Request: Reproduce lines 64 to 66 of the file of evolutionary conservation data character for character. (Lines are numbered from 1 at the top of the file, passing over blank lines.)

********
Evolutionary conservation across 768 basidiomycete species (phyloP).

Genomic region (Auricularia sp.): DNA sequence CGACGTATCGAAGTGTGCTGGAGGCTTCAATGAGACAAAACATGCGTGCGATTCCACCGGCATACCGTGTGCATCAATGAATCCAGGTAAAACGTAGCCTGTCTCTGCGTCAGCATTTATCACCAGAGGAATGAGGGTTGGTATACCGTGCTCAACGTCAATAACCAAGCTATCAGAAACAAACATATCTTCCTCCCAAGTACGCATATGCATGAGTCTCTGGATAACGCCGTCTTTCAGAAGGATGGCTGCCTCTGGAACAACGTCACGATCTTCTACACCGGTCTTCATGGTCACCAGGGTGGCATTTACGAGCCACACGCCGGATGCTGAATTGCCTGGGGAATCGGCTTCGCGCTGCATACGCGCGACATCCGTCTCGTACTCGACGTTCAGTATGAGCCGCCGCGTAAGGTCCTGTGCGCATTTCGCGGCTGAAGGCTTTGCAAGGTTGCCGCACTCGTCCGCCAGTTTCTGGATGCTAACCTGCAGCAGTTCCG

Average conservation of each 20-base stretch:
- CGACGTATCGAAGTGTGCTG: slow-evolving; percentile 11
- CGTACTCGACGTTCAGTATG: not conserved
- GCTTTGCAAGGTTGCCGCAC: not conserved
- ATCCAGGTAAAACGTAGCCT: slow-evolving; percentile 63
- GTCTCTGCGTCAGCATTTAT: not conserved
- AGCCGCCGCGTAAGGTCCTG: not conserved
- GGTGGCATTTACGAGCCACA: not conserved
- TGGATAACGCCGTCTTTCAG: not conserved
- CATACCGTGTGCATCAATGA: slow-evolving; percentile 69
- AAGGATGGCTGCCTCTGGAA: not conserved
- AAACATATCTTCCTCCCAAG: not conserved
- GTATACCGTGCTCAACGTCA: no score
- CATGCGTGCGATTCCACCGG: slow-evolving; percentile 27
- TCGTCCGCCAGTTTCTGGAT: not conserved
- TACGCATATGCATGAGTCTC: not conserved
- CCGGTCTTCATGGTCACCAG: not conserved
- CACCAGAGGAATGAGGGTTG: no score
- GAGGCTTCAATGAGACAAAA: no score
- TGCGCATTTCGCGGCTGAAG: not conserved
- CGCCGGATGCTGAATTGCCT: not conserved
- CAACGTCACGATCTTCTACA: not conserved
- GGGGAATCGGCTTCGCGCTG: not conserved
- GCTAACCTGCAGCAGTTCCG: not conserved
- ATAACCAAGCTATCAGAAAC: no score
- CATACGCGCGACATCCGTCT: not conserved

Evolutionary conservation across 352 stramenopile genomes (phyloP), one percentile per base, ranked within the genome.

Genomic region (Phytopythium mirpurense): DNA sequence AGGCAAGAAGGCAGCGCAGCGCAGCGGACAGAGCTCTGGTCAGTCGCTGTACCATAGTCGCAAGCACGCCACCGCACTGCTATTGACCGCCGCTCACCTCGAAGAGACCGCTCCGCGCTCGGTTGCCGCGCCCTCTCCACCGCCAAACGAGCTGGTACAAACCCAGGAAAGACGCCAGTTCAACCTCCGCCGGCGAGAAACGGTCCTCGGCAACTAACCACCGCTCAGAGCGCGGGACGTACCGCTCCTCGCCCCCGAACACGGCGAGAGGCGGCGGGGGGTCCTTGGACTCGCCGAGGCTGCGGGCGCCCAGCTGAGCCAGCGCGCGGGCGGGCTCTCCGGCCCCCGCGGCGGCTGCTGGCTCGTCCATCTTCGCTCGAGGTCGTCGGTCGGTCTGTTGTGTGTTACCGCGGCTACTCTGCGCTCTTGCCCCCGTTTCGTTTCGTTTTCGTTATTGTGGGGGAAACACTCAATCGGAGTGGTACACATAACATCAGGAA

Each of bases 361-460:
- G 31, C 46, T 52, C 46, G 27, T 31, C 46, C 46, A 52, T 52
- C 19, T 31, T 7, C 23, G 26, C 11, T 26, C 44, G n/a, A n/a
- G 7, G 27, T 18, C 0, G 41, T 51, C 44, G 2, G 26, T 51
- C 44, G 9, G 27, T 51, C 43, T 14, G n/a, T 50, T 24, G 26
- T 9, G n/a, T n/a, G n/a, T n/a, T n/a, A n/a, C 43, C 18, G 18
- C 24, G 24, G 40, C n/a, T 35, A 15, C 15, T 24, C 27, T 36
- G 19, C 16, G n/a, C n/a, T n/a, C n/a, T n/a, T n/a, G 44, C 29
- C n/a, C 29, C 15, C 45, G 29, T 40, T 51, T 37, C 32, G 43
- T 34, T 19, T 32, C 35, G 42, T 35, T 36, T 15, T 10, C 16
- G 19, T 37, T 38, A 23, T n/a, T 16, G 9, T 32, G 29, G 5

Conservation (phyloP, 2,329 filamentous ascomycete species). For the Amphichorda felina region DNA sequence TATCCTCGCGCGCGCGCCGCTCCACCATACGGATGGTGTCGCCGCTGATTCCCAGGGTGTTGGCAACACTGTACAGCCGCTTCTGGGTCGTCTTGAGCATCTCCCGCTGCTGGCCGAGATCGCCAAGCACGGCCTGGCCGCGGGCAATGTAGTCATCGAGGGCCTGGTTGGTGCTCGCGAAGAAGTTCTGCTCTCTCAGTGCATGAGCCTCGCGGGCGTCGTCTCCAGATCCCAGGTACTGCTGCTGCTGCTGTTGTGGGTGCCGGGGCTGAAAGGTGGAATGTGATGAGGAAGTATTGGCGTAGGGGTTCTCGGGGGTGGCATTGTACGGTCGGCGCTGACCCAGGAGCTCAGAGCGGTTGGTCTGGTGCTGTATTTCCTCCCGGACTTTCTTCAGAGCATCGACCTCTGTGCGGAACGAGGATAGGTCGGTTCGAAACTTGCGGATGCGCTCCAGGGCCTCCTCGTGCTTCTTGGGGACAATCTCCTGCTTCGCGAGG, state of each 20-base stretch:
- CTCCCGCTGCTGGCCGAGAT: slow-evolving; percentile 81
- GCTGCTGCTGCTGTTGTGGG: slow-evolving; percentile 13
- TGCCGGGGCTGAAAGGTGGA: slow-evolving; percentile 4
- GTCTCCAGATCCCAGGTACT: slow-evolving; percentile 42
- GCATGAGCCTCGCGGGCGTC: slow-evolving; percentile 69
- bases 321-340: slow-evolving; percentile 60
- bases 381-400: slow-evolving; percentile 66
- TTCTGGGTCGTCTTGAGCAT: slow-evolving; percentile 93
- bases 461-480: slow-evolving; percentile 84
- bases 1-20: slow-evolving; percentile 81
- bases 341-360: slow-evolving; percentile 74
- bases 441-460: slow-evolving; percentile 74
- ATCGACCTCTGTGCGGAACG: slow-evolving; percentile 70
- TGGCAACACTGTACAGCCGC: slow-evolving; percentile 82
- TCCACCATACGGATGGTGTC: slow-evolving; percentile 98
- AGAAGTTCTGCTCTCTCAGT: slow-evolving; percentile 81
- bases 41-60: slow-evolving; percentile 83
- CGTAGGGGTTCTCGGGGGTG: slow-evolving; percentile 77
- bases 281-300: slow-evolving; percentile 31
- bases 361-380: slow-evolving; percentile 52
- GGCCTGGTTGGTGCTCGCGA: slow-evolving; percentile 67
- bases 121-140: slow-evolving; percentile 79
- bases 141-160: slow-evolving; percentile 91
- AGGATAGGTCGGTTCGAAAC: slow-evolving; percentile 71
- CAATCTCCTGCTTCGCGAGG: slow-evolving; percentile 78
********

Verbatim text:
- bases 121-140: slow-evolving; percentile 79
- bases 141-160: slow-evolving; percentile 91
- AGGATAGGTCGGTTCGAAAC: slow-evolving; percentile 71